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5 Tricks to Steal from the Paleo Diet

By Lisa D'Agrosa, M.S., R.D., February 17, 2015 - 9:45am

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I’ve had countless friends ask me if they should “go Paleo” and while I don’t recommend the diet as a whole (read more about the pros and cons here), there are certainly some healthy principles that we all can borrow from the popular plan.

The Paleo Diet is based on eating like our ancestors ate, back when they were still hunting and gathering. It eliminates foods that weren’t around back then, which makes sense since we’ve certainly taken some steps in the wrong direction in the past many thousand years when it comes to the foods we eat. (I’m looking at you, neon-orange cheese powder and doughnut cheeseburgers.)

With that in mind, here are 5 Paleo Diet principles worth following to help you eat better in our modern world.

Cut Out Processed Foods: People eating a Paleo-style diet don’t eat many foods that come out of a package. Limit foods like pretzels, chips, ice cream, sugary cereals and other not-so-good-for-you foods. This will help you cut down on your intake of refined grains (which have been stripped of beneficial fiber), as well as added sugar and sodium. Plus, the more you make food at home, the more control you have over the ingredients that go into your body.

Don’t Miss: 6 Processed Foods You Can Easily Make Yourself

Eat Wild-Caught Seafood and Grass-Fed Meats: Our long-ago ancestors didn’t eat meats and seafood that came from an industrialized farming system. For that reason, the Paleo Diet emphasizes purchasing animal protein that has been raised sustainably. Not only is that better for the environment, but it may be better for you as well. Grass-fed beef has more omega-3 fatty acids than beef from cows fed corn and soy feed. And wild-caught fish are typically more sustainable and have more omega-3s than their farm-raised counterparts. Why should you care about omega-3s? They’re good for your heart and brain health, skin (they help keep it firm) and may even boost your mood.

See: 6 Fish to Buy and 6 to Avoid

Get Your Veggies and Fill Up on Fruits: Since the Paleo Diet cuts out grains and legumes, all carbohydrates on the plan come from fruits and veggies. Most of us aren’t getting the recommended servings of produce we need, which means we’re missing out on important vitamins and minerals and fiber. So while whole grains and beans are still a great source of fiber (and not something I would advise cutting out), we should all load up on produce as our Paleo friends do. Some easy ways to eat more: sub spaghetti squash for pasta, use greens as a “wrap” and add veggies to omelets.

Cut Down on Salt: Paleo eaters have put down their salt shakers and so should you. Cutting back on salt can help improve your blood pressure and minimize other risks of cardiovascular disease. But decreasing salt doesn’t mean you have to eat bland foods. Choose fresh ingredients over packaged ones and pump up the flavor with spices and herbs and you won’t miss the salt as much.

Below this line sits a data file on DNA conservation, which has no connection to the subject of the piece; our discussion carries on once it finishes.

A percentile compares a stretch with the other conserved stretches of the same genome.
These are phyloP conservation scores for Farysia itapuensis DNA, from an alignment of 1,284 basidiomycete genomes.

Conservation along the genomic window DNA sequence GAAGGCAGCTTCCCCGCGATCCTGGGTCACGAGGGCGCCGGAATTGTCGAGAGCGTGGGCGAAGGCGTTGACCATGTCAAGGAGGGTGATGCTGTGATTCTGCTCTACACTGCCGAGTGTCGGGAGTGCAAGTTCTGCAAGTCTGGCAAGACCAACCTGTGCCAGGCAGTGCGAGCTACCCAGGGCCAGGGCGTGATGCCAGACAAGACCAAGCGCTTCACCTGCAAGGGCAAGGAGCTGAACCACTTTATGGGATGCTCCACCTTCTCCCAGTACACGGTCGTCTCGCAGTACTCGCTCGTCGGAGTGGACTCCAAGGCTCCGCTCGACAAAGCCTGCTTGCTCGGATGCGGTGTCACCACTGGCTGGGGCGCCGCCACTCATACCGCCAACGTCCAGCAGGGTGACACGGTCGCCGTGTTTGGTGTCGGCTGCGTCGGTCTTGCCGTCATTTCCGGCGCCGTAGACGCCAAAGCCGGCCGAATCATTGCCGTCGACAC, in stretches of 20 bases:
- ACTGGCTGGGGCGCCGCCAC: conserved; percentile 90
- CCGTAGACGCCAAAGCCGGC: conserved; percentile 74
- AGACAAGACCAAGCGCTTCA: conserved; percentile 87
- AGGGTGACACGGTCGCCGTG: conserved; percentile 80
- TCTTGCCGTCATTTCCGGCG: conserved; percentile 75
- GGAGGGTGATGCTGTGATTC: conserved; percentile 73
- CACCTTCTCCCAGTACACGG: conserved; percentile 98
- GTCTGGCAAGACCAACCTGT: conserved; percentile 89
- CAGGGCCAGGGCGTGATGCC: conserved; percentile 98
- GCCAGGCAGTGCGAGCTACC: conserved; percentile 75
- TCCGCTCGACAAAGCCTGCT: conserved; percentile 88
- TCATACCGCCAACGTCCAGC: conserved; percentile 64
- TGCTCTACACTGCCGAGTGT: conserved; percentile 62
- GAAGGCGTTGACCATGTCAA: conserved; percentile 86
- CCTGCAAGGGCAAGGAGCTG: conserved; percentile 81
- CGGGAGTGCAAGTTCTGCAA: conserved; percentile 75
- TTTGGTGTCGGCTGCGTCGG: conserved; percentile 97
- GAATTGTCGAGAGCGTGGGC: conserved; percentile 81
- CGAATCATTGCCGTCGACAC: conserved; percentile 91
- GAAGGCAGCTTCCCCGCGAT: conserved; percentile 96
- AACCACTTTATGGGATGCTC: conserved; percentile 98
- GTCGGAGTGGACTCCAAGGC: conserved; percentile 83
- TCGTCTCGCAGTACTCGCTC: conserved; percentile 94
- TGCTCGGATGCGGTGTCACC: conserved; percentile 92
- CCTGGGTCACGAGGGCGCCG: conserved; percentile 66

Don’t Miss: 6 Ways to Cut Sodium in Your Diet
25 Low-Sodium Recipes

Minimize Added Sugar: Minus the natural kind found in fruit, there’s virtually no sugar eaten on the Paleo Diet (which means no honey, maple syrup or other natural sweeteners either). Since most of us need help with our sweet tooth—the average American eats 30 teaspoons of added sugar a day, more than triple what’s recommended by the American Heart Association—take a page from the Paleo folks and cut down on your added sugar. One easy sugar swap: instead of flavored yogurts, buy plain and add fruit to naturally sweeten it.

See: Easy Ways to Cut Added Sugar from Your Diet

Paleo Diet Caveats: This diet is fairly restrictive and bans all whole grains, legumes and dairy. Most of us get needed calcium and vitamin D from milk and yogurt, as well as fiber and B vitamins from grains. The Paleo Diet is also low in carbohydrates, and limiting those may not be so great for your memory and mood.

Pictured Recipe: Seared Salmon with Sugar Snap-Fennel Slaw

Do you try to eat more like your ancestors would have eaten? Tell us what you think below.

TAGS: Lisa D'Agrosa, M.S., R.D., Diet Blog, Diet, Health, Nutrition, Wellness

Lisa D'Agrosa, M.S., R.D.
Lisa D'Agrosa is EatingWell's associate nutrition editor. She earned her master's degree in nutrition communication from the Friedman School of Nutrition Science and Policy at Tufts University and attended the dietetic internship program at Massachusetts General Hospital to become a registered dietitian.

Lisa asks: Do you try to eat more like your ancestors would have eaten?

Tell us what you think:

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